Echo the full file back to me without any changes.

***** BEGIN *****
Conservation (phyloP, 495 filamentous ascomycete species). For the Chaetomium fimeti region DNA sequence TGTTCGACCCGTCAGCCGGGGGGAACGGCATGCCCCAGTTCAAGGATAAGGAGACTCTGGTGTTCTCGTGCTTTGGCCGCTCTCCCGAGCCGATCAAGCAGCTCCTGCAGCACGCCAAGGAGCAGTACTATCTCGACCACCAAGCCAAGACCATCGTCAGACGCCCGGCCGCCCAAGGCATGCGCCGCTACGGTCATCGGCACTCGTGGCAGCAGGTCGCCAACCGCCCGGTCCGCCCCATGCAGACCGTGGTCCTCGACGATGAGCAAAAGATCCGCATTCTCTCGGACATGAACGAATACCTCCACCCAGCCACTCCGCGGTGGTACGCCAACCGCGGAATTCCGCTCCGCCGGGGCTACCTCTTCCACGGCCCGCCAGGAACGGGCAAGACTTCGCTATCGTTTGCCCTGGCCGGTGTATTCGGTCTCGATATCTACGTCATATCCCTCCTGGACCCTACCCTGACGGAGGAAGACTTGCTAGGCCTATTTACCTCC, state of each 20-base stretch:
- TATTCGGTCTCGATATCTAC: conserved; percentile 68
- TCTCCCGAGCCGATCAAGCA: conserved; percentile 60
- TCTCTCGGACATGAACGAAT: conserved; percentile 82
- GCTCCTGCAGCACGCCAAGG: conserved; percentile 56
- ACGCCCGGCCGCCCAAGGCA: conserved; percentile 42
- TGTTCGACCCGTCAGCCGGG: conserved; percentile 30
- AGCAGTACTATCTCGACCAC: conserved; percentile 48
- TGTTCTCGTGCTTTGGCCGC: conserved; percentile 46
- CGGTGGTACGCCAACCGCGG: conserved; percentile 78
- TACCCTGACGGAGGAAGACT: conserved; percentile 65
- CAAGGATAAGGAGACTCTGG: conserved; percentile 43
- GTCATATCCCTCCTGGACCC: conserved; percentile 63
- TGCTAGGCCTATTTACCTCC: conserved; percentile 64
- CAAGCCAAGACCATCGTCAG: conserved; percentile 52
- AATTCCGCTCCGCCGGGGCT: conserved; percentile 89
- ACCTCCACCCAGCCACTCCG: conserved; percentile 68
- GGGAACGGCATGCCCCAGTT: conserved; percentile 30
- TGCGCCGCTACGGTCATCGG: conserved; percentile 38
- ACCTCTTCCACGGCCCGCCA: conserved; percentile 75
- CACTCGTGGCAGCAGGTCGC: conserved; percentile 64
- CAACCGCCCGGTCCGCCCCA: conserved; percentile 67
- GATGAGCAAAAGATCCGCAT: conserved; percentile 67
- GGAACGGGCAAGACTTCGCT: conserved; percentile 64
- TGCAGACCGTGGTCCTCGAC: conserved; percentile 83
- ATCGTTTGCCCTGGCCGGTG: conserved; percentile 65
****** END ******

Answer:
Conservation (phyloP, 495 filamentous ascomycete species). For the Chaetomium fimeti region DNA sequence TGTTCGACCCGTCAGCCGGGGGGAACGGCATGCCCCAGTTCAAGGATAAGGAGACTCTGGTGTTCTCGTGCTTTGGCCGCTCTCCCGAGCCGATCAAGCAGCTCCTGCAGCACGCCAAGGAGCAGTACTATCTCGACCACCAAGCCAAGACCATCGTCAGACGCCCGGCCGCCCAAGGCATGCGCCGCTACGGTCATCGGCACTCGTGGCAGCAGGTCGCCAACCGCCCGGTCCGCCCCATGCAGACCGTGGTCCTCGACGATGAGCAAAAGATCCGCATTCTCTCGGACATGAACGAATACCTCCACCCAGCCACTCCGCGGTGGTACGCCAACCGCGGAATTCCGCTCCGCCGGGGCTACCTCTTCCACGGCCCGCCAGGAACGGGCAAGACTTCGCTATCGTTTGCCCTGGCCGGTGTATTCGGTCTCGATATCTACGTCATATCCCTCCTGGACCCTACCCTGACGGAGGAAGACTTGCTAGGCCTATTTACCTCC, state of each 20-base stretch:
- TATTCGGTCTCGATATCTAC: conserved; percentile 68
- TCTCCCGAGCCGATCAAGCA: conserved; percentile 60
- TCTCTCGGACATGAACGAAT: conserved; percentile 82
- GCTCCTGCAGCACGCCAAGG: conserved; percentile 56
- ACGCCCGGCCGCCCAAGGCA: conserved; percentile 42
- TGTTCGACCCGTCAGCCGGG: conserved; percentile 30
- AGCAGTACTATCTCGACCAC: conserved; percentile 48
- TGTTCTCGTGCTTTGGCCGC: conserved; percentile 46
- CGGTGGTACGCCAACCGCGG: conserved; percentile 78
- TACCCTGACGGAGGAAGACT: conserved; percentile 65
- CAAGGATAAGGAGACTCTGG: conserved; percentile 43
- GTCATATCCCTCCTGGACCC: conserved; percentile 63
- TGCTAGGCCTATTTACCTCC: conserved; percentile 64
- CAAGCCAAGACCATCGTCAG: conserved; percentile 52
- AATTCCGCTCCGCCGGGGCT: conserved; percentile 89
- ACCTCCACCCAGCCACTCCG: conserved; percentile 68
- GGGAACGGCATGCCCCAGTT: conserved; percentile 30
- TGCGCCGCTACGGTCATCGG: conserved; percentile 38
- ACCTCTTCCACGGCCCGCCA: conserved; percentile 75
- CACTCGTGGCAGCAGGTCGC: conserved; percentile 64
- CAACCGCCCGGTCCGCCCCA: conserved; percentile 67
- GATGAGCAAAAGATCCGCAT: conserved; percentile 67
- GGAACGGGCAAGACTTCGCT: conserved; percentile 64
- TGCAGACCGTGGTCCTCGAC: conserved; percentile 83
- ATCGTTTGCCCTGGCCGGTG: conserved; percentile 65